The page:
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A strong visual

May 14, 2010

A proposal by the Massachusetts state Department of Public Health is calling for stores that sell cigarettes to prominently display posters of some very graphic images that show the effects of smoking -diseased lungs, rotted teeth and damaged brains.

Could these practices be effective?  Jennifer Ibrahim, an associate professor of public health in the College of Health Professions and Social Work, says that attitudes are changing as the public is becoming more aware about the dangers of smoking, secondhand smoke and the deceptive practices of the industry.

Ibrahim has studied the marketing efforts of both the tobacco industry and anti-smoking advocates, and said that state health departments face an uphill battle when dealing with the industry’s political clout through lobbying, campaign contributions and specials events.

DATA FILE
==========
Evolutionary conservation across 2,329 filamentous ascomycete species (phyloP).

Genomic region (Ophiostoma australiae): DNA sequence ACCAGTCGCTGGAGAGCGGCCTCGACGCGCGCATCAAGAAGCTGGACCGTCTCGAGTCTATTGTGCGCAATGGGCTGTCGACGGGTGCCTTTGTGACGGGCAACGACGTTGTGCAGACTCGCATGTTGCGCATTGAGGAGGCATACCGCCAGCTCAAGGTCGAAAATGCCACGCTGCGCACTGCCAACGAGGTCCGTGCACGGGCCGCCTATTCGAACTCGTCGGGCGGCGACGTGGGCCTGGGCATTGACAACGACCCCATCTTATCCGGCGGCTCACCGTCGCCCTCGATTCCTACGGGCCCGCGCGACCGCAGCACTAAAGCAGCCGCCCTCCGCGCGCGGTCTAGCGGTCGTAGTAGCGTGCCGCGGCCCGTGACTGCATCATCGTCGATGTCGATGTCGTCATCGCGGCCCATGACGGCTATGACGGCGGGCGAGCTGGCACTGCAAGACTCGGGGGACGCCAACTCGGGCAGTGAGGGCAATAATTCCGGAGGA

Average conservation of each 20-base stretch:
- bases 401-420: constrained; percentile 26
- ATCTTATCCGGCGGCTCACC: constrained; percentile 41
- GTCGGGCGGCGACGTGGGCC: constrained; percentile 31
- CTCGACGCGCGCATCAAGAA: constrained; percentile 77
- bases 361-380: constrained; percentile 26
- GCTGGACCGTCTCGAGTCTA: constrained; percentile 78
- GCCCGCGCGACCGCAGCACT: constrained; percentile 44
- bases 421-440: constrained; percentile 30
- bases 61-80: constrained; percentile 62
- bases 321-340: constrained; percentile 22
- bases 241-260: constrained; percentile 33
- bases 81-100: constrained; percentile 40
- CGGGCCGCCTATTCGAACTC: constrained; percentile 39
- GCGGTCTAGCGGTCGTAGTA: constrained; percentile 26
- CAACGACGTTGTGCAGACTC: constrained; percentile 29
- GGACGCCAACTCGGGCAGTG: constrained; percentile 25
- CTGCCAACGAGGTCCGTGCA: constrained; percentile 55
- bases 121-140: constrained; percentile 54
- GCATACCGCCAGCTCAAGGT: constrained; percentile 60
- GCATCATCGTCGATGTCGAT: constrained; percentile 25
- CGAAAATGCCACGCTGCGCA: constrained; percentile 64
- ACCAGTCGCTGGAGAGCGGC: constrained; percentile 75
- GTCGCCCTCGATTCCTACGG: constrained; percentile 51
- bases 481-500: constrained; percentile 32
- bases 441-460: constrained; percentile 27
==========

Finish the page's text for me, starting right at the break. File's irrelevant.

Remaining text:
In a 2007 study, Ibrahim found that the tobacco industry has spent millions of dollars attempting to quash anti-smoking ads that reveal its “deceptive practices.”  In addition to powerful political allies, Ibrahim says the tobacco industry has also resorted to launching its own campaigns – albeit ineffective ones – to show that anti-smoking ads are repetitive and wasteful.

“Vigilance is important though, because the tobacco industry will continue to adapt marketing efforts to overcome anti-smoking efforts,” Ibrahim said.


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